Monday, October 09, 2006

Sweet Nobel 

While I thought Dale Jorgenson was more deserving, I am quite pleased that Edmund Phelps has won the Nobel in economics this year. For those who have held that the Phillips Curve tradeoff between inflation and unemployment was a chimera, Milton Friedman and Phelps stand side-by-side as the first to point out the fallacy.

In his research, Phelps suggested that inflation was not a cause of unemployment but argued that there was a base level of unemployment which helped keep prices steady.

The academy said the theoretical framework Phelps developed in the late 1960s helped economists understand the root of soaring prices and unemployment in the 1970s and the limitations of policies to deal with these problems.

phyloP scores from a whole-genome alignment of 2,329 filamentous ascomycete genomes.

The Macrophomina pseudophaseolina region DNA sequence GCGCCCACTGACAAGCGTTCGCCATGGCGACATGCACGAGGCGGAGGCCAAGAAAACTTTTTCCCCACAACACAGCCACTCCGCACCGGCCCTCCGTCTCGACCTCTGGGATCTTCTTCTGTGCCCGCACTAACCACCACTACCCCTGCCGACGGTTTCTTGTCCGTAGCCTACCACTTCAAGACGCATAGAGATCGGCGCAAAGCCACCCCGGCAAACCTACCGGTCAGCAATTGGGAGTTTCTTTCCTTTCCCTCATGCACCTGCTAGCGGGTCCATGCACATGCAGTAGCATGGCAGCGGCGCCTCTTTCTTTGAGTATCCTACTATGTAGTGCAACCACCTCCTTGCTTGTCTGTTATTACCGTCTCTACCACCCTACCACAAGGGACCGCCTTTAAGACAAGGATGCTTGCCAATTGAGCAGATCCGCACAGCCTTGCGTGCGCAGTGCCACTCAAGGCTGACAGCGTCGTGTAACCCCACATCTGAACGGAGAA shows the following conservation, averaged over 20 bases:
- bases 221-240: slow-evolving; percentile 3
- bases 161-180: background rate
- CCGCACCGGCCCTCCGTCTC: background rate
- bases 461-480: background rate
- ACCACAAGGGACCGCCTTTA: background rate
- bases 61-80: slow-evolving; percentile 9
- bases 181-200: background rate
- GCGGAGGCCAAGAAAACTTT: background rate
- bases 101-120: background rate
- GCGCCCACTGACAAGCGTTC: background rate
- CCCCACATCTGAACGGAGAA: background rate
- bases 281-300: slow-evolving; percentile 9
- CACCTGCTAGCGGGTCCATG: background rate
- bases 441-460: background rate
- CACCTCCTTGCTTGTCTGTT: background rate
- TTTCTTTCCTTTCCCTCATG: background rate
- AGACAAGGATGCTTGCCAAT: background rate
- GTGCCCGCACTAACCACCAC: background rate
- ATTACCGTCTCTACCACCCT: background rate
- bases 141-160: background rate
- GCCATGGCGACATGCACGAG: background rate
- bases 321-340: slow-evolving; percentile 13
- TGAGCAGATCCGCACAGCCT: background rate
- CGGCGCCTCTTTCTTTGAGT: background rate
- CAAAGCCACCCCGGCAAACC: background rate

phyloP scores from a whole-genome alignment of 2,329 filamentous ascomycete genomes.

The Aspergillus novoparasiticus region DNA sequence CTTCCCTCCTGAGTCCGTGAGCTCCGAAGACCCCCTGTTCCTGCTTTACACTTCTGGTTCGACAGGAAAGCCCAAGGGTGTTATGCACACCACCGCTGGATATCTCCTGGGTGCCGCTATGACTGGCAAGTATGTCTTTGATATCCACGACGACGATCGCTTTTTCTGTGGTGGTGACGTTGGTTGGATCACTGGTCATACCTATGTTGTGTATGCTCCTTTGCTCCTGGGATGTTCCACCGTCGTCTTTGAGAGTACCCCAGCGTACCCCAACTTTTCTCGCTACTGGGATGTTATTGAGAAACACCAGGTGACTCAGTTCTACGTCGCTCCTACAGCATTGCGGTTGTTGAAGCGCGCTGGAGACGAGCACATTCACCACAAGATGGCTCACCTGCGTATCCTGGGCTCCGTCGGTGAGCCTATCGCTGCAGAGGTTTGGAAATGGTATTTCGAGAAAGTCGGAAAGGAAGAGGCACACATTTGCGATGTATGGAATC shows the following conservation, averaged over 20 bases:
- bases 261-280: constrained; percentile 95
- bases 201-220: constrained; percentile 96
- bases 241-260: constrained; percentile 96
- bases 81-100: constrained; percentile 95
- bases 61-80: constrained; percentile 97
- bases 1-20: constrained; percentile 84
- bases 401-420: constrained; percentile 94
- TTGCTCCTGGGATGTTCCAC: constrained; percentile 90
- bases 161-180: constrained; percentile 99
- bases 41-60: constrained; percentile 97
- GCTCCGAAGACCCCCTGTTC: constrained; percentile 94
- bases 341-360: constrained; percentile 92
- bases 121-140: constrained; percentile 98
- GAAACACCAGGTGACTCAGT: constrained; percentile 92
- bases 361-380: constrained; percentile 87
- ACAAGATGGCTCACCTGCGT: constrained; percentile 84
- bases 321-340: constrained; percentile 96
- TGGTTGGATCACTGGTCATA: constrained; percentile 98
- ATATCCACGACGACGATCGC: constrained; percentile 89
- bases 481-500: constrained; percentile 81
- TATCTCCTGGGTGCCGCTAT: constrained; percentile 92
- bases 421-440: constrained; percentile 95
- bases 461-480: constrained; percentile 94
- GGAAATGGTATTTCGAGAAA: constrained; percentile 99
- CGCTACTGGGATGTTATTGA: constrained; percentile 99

His framework helped central banks shift their focus toward using inflation expectations to set monetary policy rather than concentrating on money supply and demand.

As a monetary policy researcher, Phelps and Friedman's works laid the framework for much of the work on inflation targeting that now dominates central bank policy research. It's only one of his many accomplishments, but it's vitally linked to my own work, so in some ways I should have preferred Phelps to Jorgenson. But both are richly rewarding; let's hope Jorgenson gets his next year.

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